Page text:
نتیجه گیری انگلیسی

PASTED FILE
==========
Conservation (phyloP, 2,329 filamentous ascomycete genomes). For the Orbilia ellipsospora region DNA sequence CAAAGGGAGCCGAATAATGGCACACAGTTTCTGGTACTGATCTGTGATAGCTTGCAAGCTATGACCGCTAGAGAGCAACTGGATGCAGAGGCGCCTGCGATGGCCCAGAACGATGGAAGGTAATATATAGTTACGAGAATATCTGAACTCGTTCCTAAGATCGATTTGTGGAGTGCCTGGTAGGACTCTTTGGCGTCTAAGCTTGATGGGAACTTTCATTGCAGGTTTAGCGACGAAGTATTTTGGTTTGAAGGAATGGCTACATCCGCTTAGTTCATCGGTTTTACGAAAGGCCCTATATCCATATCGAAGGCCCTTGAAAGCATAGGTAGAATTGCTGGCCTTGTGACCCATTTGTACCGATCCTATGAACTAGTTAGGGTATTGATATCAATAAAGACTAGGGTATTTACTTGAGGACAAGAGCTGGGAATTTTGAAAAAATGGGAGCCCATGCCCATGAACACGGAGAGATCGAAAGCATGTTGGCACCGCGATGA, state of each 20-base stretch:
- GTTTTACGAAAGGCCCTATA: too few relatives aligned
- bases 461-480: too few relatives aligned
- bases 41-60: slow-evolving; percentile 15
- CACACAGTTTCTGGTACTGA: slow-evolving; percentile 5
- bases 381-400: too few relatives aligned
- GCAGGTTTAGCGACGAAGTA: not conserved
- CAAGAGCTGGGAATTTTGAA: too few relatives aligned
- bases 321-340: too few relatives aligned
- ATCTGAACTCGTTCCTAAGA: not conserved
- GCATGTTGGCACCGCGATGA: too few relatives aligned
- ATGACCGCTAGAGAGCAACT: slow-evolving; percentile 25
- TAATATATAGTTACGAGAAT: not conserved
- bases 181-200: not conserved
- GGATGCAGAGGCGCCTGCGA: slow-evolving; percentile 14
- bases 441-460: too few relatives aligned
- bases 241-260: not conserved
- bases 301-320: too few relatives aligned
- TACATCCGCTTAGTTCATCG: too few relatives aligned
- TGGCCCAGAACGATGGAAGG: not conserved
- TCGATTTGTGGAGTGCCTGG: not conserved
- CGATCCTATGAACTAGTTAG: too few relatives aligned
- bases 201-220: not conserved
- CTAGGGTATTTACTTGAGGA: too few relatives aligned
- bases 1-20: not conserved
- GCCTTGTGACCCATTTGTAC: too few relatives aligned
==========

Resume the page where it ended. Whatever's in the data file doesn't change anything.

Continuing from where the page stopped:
There are obviously many possible extensions to and many unresolved questions about the set of indicators covered here. Indeed, even the average number of years can still be considered a relatively raw measure of human capital accumulation when we factor in that in some cases years of education do not necessarily translate into marketable skills. Similarly, one important potential byproduct of education is social capital. Unfortunately, we can only wish that more countries have data on educational achievement scores and social capital indicators. To claim a negative and significant correlation between resource abundance and human capital accumulation using Pearson correlations, we must arbitrarily pick indicators on both sides of the correlation. As a corollary, such claims are not robust to reasonable—and actually desirable—changes in the choice of indicators. Gylfason, 2001 and Birdsall et al., 2001 make an important contribution to the development literature by analyzing some of the existing data regarding the nexus between resource abundance and human accumulation. However, they conclude in favor of a negative effect running from resource abundance to human capital accumulation because of the use of questionable resource abundance indicators. Gylfason’s share of natural capital in national wealth suffers from incorporating elements such as non-timber benefits of forests and the opportunity cost of protected areas that have little to do with a strict definition of natural resources, that is, a definition restricted to minerals and fuels. In fact, when we look at correlations between human capital indicators and the subsoil wealth:physical capital ratio instead, we find insignificant correlation coefficients for all countries and positive and significant coefficients among developing countries. Birdsall et al. (2001) use Auty’s (2001) country classification to conclude that resource-rich countries, compared to resource-poor countries, underinvest in human capital. As discussed earlier, there are some fundamental problems with their use of Auty’s classification system and their choice of an arbitrary land per capita threshold. In fact, if we look instead at correlations between arable land per capita as a continuous—rather than categorical—variable, we find positive and significant correlations between this variable and total years of education, the net secondary enrollment rate, and the share of aggregate expenditure devoted to public education. To find negative correlation coefficients between arable land per capita and human capital accumulation indicators, we have to restrict the sample to developing countries, which is actually what Birdsall et al. (2001) do in their paper. It is not the purpose of this paper to argue that restricting attention to developing countries is inappropriate. However, arable land per capita and agricultural export intensity tell us more about the effect on education of a comparative advantage and specialization in the agricultural sector than they tell us about the effect of natural resource abundance (interpreted in its usual sense as mineral wealth) on human capital accumulation. While among all countries, agricultural export intensity is negatively and significantly associated with human capital accumulation indicators, the corresponding correlation coefficients are not significant among developing countries. If development policy is the focus, it would therefore be advisable to proceed to further investigation before concluding that moving away from agriculture might favor the accumulation of human capital. Future papers on the effect of natural resource abundance on various aspects of macroeconomic development would benefit from establishing a clear distinction between factor endowments in the agricultural vs. mining sector. In other words, if mineral wealth is what authors have in mind when they refer to natural resource abundance, then they should use resource abundance indicators that appropriately measure this type of endowment and refrain from using indicators that capture a comparative advantage in the agricultural sector. Additionally, the choice of the variable used to scale resource abundance also matters. It would be wiser to abstain from scaling factors that are endogenous to a country’s development process because they tend to bias results by systematically underestimating the resource abundance of countries that successfully accumulate factors of production. Certainly, it is possible to argue that there is much more to analyzing the effects of mineral endowments and exploitation on development than the seemingly narrow focus on human capital accumulation adopted here. There is a long list of other channels of operation running from resource abundance to economic development; to name just one example, mineral activities are likely to have a profound and lasting impact on the environment. These other channels of operation should continue to be the object of research. Nevertheless, as the Extractive Industries Review argues, “consumption of finite resources could be considered sustainable if it improves the welfare of future generations by, for example, raising other forms of capital, such as human capital (if revenues are used, say, for education) or social capital” (World Bank, 2003, Vol. 1, p. 4). The evidence offered in this paper suggests that, at a minimum, we should carefully consider human capital accumulation before attempting to discourage mineral production, especially in developing countries.